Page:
We've done three shows in a row, but we've got a day off tomorrow, so it's all about the good eats, tonnes of sleep, maybe even three showers. I'm 50 now, this band's fucking intense.

Slipknot deal with anger, despair, isolation and many of the darkest aspects of our lives. What do you think your fans take from your music?
The truth. Everyone else lies to them, they can always look to Slipknot. We're very lucky we were able to tap into human souls that feel identical to us, I saw those kids, man, I was one of them. I represent the ones that never get represented.

How did you approach recording We Are Not Your Kind?
This album was conceived very differently. After .5: The Gray Chapter I made a decision I was going to start talking to everyone, to start writing early, to meet up in LA several times before we even started recording. So, for almost three years that's what we did.

When we got done with the final show on the Gray Chapter [tour] Jim [Root] and Jay [Weinberg] started that process. Jay laid down some live drum tracks and Jim added guitar to some tracks we'd written out on the road. Then we took a month off, then the process started. That really was the difference, at this time in our career it really felt like a necessity to have the time to hash out our ideas.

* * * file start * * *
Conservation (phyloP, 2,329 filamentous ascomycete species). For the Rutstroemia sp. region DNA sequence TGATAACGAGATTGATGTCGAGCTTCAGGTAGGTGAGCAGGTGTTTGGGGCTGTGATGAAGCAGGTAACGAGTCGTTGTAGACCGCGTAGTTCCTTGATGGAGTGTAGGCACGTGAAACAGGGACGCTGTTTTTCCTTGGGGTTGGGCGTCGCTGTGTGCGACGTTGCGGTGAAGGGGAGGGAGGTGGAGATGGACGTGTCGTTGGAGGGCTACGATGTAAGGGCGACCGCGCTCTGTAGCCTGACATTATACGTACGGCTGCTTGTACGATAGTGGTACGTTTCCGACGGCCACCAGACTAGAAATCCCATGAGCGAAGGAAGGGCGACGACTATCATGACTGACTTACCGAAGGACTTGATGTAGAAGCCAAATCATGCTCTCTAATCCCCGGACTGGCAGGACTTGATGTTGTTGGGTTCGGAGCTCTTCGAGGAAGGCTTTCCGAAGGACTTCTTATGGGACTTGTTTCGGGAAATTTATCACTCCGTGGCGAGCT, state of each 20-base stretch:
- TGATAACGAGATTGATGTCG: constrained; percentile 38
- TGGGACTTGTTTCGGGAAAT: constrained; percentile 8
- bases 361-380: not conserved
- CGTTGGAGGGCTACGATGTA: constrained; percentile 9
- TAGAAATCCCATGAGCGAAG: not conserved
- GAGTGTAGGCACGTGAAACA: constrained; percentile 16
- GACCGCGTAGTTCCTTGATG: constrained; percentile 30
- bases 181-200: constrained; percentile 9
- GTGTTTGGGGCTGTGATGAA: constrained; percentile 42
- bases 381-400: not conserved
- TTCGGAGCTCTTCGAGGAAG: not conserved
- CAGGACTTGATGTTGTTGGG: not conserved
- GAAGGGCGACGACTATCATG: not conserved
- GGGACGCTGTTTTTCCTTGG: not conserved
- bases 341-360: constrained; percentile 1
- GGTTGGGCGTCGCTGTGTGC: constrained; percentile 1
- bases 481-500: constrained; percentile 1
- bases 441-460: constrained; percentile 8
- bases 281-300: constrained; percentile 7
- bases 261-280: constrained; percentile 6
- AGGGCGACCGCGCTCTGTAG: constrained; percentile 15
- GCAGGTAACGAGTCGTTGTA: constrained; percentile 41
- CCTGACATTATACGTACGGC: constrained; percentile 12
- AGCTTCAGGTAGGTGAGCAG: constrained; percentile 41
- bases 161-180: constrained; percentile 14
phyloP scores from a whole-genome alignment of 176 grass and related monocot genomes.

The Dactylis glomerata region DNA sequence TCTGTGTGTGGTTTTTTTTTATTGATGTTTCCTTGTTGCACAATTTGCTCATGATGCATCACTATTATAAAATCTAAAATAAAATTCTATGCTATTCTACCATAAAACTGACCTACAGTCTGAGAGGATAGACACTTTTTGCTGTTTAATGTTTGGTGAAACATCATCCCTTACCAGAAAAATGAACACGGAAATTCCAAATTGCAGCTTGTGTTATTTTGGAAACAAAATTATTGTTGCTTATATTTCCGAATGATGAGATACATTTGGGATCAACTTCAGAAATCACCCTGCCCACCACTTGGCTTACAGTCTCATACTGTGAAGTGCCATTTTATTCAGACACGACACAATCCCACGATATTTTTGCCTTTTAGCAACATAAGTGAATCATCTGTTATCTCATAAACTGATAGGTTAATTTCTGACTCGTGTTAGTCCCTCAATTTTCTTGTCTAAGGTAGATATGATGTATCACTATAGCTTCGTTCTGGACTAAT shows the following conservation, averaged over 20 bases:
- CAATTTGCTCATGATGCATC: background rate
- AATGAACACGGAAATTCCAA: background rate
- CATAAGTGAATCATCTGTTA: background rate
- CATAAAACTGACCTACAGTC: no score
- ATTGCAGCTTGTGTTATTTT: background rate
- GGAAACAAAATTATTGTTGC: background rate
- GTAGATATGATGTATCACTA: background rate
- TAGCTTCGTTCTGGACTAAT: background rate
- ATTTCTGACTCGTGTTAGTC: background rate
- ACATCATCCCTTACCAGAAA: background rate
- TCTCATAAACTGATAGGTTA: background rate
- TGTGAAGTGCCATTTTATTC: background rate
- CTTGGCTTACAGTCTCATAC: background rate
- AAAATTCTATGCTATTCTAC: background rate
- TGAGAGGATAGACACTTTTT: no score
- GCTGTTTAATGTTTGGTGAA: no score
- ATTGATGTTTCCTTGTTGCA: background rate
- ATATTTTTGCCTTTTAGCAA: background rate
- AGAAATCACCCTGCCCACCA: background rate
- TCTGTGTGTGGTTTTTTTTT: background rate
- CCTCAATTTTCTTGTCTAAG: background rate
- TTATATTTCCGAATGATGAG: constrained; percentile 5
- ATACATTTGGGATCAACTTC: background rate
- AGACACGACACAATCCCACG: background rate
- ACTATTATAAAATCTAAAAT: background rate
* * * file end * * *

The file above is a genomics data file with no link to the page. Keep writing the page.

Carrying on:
I wanted to search out my soul for what each beat means. When we come back [to the studio] I want us to agree that's the right sound or add to it or demanufacture it. That was really the whole thing, let's take time, let's take a deep breath, let's not take on any pressure. I believe we created a masterpiece.

Let's talk Knotfest. So, what led you to set up your own festival?
It started a long time ago, being a band fortunate enough to fly over here [to the UK] and going from doing a show like [legendary, but now closed, London venue] the Astoria to us going to stuff like Reading and Leeds. And those blew our minds. I was really intrigued by the unity and culture at festivals. I always wanted to try and give that back to the American kids.

So, take what kids want and add to it what we can bring creatively. Let's see if we can make something for the kind of people we love to be around. It's all for the fans really.

You must be proud that Slipknot have reached a level where you can host your own festival.
I think if you spoke to most people close to me, they'd tell you I'm never happy and get bored real quick, I'm always searching for something. So, I wanted to make a festival for the kids, I get embarrassed if it's too corporate, the beer's too expensive. I want to bring it all together, the band coming together, playing a set, creating a sort of cult for the day.

Are you looking forward to the first UK Knotfest?
It's going to be interesting to bring it here because we've been fortunate enough to play Knebworth, Reading and Leeds, Download – so many wonderful festivals. My mind got blown by Download, but that's their deal. We are bringing our deal, making it more personal, as you know we have a museum and things like that that bring it more into the philosophy of Slipknot. We love music and try to make it a wonderful day that people will remember for a very long time.

Slipknot headline Knotfest UK, Milton Keynes Bowl, Sat 22 Aug.